School of Medicine team receives $1.7 million grant to study possible treatment for leukemia

Researchers are examining whether a drug used to treat Type 2 diabetes can prevent blood cancer from spreading.

Sept. 17, 2020

Xunlei Kang, PhD, Medicine

Xunlei Kang, PhD,

The National Institutes of Health has awarded Xunlei Kang, an assistant professor at the University of Missouri School of Medicine, a $1.7 million grant to study whether a drug used to treat Type 2 diabetes can prevent acute myeloid leukemia (AML) from spreading throughout the body.

AML accounts for more than 40% of leukemia-related deaths in the U.S., and most people with the disease die within a few years of diagnosis. Despite the numbers, Kang said there has not been progress in treatment in 40 years because targeting the diseased cells is difficult.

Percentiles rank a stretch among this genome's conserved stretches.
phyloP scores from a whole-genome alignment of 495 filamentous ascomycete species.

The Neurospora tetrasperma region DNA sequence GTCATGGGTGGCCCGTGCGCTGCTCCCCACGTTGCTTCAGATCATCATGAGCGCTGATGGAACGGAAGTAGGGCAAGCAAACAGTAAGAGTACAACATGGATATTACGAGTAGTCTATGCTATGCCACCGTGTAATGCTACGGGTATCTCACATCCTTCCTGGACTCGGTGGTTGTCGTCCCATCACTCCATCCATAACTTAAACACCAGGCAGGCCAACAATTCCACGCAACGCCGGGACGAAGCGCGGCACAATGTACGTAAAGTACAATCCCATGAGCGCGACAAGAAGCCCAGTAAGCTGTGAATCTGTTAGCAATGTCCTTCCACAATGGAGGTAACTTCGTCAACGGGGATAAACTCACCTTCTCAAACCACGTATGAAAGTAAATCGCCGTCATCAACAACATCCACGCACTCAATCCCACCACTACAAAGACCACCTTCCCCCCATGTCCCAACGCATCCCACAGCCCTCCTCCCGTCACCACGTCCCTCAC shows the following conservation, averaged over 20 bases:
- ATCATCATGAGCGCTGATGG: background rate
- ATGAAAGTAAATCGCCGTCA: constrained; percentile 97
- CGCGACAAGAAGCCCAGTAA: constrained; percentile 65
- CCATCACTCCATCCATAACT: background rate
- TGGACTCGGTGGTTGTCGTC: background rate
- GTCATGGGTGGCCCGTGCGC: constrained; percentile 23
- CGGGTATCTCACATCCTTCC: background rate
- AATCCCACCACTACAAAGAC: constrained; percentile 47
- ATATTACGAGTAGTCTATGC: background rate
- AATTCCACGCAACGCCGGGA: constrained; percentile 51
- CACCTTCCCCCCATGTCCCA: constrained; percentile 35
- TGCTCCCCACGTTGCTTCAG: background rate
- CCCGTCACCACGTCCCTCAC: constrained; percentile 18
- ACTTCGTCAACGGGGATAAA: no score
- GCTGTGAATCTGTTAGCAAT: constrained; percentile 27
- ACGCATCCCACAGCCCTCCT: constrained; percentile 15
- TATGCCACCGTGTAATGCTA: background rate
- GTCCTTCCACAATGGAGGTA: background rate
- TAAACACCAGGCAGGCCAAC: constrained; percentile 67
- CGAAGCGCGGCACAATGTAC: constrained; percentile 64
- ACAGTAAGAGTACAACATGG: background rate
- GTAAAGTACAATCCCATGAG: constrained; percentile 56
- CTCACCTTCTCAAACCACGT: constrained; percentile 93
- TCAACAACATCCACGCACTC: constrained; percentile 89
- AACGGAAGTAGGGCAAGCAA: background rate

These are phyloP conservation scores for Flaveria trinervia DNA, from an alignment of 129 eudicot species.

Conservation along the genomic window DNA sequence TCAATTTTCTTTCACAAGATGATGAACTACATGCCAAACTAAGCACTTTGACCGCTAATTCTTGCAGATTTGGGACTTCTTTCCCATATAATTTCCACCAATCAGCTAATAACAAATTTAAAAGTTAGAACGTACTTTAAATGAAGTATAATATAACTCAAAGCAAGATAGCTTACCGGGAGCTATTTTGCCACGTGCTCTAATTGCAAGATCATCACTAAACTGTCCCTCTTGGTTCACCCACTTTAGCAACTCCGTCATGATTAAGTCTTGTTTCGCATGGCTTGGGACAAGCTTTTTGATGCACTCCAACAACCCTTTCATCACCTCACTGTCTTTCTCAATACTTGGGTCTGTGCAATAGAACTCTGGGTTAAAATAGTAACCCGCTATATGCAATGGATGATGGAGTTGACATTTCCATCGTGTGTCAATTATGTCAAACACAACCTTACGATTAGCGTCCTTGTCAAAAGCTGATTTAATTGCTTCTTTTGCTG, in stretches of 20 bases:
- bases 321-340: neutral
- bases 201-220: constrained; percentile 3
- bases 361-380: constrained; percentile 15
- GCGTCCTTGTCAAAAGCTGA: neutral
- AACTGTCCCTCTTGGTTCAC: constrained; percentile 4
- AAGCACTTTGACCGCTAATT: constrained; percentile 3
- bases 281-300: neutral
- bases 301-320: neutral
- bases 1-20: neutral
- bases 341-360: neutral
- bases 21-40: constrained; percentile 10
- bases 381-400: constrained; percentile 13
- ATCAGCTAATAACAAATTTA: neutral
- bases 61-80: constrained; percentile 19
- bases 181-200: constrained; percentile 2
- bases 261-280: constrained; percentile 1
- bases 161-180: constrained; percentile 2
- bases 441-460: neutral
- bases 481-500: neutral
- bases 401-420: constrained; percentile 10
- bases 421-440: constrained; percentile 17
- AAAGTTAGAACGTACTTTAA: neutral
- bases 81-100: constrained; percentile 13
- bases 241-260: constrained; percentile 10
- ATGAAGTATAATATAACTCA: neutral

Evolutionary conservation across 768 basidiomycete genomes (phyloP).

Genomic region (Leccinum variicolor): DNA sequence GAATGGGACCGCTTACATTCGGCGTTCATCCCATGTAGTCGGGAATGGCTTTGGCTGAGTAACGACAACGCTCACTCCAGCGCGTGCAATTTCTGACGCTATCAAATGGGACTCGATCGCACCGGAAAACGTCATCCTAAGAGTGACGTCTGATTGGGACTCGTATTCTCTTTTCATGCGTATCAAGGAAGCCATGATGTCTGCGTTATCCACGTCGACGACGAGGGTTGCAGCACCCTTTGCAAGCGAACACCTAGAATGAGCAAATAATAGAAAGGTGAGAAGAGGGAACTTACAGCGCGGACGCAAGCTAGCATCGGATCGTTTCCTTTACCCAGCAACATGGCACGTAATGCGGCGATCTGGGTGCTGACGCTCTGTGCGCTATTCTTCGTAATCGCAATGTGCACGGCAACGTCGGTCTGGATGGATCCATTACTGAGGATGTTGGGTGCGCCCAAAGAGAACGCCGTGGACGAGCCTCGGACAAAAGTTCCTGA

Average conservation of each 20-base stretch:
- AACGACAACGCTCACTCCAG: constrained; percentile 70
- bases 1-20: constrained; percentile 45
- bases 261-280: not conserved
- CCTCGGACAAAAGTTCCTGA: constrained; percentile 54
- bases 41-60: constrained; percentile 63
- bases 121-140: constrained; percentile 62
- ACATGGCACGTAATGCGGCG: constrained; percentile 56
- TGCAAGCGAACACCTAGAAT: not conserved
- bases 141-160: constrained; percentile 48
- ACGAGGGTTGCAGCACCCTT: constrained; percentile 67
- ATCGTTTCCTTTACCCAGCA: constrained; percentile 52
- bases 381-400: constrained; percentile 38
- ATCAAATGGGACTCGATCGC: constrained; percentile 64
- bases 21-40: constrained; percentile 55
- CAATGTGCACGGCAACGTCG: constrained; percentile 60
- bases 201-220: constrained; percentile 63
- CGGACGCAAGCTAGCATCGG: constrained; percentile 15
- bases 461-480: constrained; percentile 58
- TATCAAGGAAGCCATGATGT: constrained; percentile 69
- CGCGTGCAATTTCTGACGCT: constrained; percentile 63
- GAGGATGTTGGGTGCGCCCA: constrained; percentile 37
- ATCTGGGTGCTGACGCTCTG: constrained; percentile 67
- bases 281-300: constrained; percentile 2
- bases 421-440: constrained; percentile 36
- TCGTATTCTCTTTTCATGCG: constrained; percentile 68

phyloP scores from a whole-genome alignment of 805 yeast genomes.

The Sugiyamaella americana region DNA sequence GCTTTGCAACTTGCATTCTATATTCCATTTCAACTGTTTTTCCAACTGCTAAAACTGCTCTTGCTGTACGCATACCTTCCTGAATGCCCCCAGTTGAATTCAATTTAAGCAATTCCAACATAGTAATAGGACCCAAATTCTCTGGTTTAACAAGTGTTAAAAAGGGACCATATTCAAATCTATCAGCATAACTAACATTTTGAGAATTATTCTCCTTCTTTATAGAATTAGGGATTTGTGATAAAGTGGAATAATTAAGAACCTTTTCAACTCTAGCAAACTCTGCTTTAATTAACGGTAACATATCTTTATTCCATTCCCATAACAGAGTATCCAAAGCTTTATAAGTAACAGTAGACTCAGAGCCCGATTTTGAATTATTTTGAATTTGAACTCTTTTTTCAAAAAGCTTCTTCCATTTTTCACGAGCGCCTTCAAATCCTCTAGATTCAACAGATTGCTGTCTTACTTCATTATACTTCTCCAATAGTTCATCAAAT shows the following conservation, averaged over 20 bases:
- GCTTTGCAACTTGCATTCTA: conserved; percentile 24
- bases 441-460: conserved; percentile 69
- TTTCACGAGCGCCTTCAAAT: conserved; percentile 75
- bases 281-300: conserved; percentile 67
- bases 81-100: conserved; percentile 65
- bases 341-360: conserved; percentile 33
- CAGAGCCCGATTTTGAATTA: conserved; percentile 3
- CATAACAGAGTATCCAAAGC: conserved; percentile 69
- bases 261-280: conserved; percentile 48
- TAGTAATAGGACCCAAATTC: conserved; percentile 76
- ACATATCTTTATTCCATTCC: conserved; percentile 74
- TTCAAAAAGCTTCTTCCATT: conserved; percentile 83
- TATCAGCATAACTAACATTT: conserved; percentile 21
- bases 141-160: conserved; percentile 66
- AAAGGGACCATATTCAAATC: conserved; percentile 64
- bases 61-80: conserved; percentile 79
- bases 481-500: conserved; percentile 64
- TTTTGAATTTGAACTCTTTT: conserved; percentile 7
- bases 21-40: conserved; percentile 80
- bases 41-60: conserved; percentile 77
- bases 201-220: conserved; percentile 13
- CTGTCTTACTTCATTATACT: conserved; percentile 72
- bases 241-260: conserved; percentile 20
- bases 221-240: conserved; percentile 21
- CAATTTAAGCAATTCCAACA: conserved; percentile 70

Kang and his team will use a Type 2 diabetes drug to try and delay — or even reverse — AML by targeting only the  diseased myeloid stem cells and restraining them inside the bone marrow, which would stop them from entering the bloodstream and invading lymph nodes and other organs.

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